POLITICS

Indiana Gov. Mike Pence Either Confused Or Misleading Everyone About His Controversial Law

03/31/2015 01:34 pm ET | Updated Mar 31, 2015

WASHINGTON -- On Tuesday, Indiana Gov. Mike Pence (R) repeatedly compared the controversial religious freedom law he signed last week to an existing federal law backed by Democrats, despite the fact that the Indiana law has additional language that facilitates discrimination against LGBT citizens, critics say.

The federal Religious Freedom Restoration Act, signed by former President Bill Clinton in 1993, was designed to ensure that religious minorities are protected from laws passed by the federal government that may inadvertently lead to discrimination.

On Tuesday, Pence repeatedly invoked Clinton's name to drum up support for his law. "I think there's a growing public understanding that Indiana has passed a law here that mirrors the federal law that President Clinton signed," he said at his press conference in response to national backlash.

He added, "The intent of the law when President Clinton signed it, the intent of the law when I signed it was to give the courts in our state the highest level of scrutiny in cases where people feel that their religious liberty is being infringed upon by government action."

He also repeated in a Wall Street Journal op-ed on Tuesday that "It simply mirrors federal law that President Bill Clinton signed in 1993."

But Pence's talking point doesn't address a simple fact: His law has language that is not contained in the federal RFRA. For starters, the Indiana law defines a "person" as including "a limited liability company, a corporation, a company, a firm, a society, a joint-stock company," effectively granting companies a right to religious exercise.

"It leaves open the question of what sort of religious views a joint stock company would hold, but that may be something for lawyers to ponder," White House Press Secretary Josh Earnest said during his Tuesday briefing.

Robert Peck was legislative counsel for the American Civil Liberties Union from 1991 to 1995, while Congress was debating the federal RFRA. In 1992, he testified before the Senate Judiciary Committee about why such legislation was so important. He said Tuesday that the Indiana RFRA is not the same as the federal law.

"By specifying the unnatural persons that qualify to have religious beliefs, I think they're creating problems for those corporations that they probably don't even realize," Peck said.

No such language about corporations exists in the federal RFRA. Additionally, the federal RFRA says that a person whose religious exercise has been burdened "may assert that violation as a claim or defense in a judicial proceeding and obtain appropriate relief against a government."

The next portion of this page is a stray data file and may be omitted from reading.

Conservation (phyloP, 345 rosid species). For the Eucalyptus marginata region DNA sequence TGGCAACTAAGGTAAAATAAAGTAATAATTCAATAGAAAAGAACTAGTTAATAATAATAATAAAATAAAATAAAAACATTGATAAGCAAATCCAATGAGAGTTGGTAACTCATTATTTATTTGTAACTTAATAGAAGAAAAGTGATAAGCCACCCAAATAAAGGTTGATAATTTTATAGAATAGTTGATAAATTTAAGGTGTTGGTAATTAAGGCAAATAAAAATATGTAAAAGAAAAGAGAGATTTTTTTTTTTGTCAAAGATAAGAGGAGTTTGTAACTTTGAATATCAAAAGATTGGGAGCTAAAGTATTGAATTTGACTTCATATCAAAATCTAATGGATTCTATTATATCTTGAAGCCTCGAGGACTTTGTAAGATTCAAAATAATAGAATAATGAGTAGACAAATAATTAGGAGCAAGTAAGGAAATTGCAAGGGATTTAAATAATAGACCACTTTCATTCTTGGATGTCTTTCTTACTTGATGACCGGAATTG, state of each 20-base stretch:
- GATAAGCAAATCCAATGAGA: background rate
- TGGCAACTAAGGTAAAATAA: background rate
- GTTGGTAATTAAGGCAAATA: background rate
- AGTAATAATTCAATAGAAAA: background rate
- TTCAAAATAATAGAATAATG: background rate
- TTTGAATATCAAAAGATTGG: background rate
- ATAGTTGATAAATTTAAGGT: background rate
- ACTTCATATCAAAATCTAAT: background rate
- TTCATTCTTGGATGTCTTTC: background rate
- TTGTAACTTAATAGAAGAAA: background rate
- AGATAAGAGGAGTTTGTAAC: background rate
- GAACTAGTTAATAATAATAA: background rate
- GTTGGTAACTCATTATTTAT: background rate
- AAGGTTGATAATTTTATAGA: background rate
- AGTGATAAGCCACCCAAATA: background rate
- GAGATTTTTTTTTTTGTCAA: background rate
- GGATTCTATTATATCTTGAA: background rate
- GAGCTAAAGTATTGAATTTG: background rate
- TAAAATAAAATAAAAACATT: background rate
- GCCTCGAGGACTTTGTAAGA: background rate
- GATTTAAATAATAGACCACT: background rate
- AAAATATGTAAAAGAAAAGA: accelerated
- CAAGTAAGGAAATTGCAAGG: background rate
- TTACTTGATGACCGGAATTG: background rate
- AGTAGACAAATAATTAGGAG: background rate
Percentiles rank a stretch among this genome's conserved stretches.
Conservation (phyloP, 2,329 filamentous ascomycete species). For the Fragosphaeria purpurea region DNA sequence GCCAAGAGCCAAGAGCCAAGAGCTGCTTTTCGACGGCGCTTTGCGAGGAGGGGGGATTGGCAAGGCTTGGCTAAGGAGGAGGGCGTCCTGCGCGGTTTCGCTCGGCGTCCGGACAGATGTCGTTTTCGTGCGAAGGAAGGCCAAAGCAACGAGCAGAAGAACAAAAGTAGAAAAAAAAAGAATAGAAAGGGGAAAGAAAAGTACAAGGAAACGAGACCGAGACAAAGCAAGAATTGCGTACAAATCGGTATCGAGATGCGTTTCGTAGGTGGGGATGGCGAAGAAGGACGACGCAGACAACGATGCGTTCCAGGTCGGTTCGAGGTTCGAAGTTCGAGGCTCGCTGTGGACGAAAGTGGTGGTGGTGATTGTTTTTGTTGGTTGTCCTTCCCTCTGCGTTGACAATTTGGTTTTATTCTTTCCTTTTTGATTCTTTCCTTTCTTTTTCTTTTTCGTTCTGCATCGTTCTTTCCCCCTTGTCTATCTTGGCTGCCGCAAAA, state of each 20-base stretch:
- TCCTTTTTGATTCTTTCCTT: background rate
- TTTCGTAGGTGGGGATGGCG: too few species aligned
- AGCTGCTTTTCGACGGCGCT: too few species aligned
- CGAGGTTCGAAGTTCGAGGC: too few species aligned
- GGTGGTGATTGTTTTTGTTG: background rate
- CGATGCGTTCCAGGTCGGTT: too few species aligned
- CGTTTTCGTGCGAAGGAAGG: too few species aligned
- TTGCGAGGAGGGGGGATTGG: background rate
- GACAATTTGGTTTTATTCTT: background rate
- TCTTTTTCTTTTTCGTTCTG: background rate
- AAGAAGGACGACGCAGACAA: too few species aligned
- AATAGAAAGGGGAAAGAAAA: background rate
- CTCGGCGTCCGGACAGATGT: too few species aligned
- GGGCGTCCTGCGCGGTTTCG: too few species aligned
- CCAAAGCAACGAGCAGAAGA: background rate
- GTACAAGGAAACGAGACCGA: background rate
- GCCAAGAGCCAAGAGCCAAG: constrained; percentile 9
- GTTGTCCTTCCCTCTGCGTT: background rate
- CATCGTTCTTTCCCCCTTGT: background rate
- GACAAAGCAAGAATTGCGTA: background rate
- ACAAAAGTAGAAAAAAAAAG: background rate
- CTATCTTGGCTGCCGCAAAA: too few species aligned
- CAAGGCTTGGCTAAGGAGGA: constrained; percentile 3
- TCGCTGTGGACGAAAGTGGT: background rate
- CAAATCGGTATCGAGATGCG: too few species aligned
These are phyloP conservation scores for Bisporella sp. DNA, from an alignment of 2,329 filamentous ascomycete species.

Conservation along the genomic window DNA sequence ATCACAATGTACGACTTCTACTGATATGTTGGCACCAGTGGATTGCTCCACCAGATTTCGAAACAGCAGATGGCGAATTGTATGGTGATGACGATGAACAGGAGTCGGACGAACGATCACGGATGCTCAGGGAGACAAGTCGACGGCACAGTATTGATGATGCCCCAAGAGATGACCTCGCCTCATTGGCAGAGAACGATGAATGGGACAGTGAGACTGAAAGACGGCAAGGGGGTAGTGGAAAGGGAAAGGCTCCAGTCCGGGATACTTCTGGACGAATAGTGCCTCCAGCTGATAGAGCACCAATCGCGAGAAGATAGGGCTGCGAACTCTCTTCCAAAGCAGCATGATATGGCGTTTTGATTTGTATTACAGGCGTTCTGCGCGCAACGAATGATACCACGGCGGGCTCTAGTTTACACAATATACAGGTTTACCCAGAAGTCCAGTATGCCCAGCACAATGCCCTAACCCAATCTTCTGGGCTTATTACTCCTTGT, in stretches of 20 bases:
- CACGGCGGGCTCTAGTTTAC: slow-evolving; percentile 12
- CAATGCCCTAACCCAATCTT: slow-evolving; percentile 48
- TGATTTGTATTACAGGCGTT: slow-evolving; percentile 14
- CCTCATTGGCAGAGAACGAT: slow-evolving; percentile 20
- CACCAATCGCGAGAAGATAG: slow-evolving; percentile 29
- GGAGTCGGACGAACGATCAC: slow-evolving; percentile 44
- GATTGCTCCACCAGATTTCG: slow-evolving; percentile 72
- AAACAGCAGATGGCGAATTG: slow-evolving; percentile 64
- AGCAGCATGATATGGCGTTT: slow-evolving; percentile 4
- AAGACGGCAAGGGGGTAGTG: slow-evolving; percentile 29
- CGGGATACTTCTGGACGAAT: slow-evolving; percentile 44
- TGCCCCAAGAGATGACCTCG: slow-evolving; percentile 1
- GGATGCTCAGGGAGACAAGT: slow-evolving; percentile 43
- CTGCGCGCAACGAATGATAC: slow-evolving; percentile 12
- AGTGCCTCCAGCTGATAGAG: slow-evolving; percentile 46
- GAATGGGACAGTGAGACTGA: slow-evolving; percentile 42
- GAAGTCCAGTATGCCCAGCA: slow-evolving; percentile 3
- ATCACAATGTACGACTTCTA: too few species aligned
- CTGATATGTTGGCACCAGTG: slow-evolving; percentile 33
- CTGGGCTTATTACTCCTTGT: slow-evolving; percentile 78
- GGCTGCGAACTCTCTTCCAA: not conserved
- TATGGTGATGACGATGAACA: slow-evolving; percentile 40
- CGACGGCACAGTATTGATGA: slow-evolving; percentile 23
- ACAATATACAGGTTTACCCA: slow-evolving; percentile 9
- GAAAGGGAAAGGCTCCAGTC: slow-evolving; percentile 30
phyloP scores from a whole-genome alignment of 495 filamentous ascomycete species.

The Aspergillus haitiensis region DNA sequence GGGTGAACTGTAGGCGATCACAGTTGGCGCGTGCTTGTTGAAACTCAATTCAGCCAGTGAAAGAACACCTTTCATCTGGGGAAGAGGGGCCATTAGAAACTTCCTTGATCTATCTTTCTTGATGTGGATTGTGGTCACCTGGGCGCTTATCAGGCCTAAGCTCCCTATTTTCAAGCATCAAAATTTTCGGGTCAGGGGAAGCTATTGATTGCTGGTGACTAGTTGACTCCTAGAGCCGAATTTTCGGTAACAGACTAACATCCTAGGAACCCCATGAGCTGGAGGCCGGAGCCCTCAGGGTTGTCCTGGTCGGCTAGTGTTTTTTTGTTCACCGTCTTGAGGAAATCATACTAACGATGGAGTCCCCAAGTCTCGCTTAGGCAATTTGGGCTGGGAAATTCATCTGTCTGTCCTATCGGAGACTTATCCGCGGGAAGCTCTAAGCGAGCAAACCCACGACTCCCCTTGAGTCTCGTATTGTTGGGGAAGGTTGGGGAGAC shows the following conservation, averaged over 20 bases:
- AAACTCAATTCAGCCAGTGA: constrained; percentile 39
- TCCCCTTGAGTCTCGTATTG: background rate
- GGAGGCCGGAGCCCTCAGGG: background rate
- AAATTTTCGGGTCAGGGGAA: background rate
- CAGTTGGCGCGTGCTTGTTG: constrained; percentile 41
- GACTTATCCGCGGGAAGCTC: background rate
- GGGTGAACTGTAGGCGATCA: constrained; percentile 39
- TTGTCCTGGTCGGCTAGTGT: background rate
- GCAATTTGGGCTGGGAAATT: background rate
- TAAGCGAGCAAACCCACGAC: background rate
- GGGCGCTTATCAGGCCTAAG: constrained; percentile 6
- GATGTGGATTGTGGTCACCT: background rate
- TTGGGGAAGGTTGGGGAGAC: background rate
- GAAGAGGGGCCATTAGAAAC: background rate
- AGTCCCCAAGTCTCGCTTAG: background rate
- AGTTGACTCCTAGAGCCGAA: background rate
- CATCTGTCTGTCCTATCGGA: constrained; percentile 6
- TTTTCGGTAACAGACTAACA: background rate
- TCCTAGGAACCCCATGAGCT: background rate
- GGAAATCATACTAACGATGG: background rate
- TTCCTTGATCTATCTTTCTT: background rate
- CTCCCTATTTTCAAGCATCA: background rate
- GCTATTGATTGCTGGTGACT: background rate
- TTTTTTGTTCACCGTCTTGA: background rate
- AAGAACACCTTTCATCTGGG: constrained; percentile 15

Indiana's law goes further, adding that a person -- which again, could be a for-profit company -- may use religion as a claim or a defense in a proceeding "regardless of whether the state or any other governmental entity is a party to the proceeding."

This language is controversial because it allows a person or corporation to cite religion in a private lawsuit. For example, if a bakery refuses to make a cake for a same-sex couple because their sexual orientation offends the owner, this law could be invoked. This is also notable because, as recently as last year, federal circuit courts were split on whether the federal law can be used this way.

"The statute shows every sign of having been carefully designed to put new obstacles in the path of equality; and it has been publicly sold with deceptive claims that it is 'nothing new,'" Garrett Epps wrote in The Atlantic.

When Pence insists that the law is no different than Clinton's, it's unclear whether he is ignoring these key provisions or simply not aware of them. His office did not immediately respond to a request for comment.

On Tuesday, U.S. Sen. Chuck Schumer (D-N.Y.), who sponsored the federal law, slammed defenders of Indiana's law for making the comparison. He wrote on Facebook, "It is completely false, and a disingenuous argument to boot; they should cease and desist immediately comparing the federal RFRA of 1993 to their present, misguided law."

Sarah Warbelow, legal director for the Human Rights Campaign, made the same point in a call with reporters on Monday. "It is disingenuous to say that the Indiana RFRA is substantially similar to the federal RFRA or laws in other states," she said.

Earnest also called out Pence for "falsely" suggesting the Indiana law is the same as the federal law.

"That is not true," he said Tuesday. "The Indiana law is much broader."

Jennifer Bendery and Amanda Terkel contributed reporting.

This post has been updated with comment from Robert Peck.

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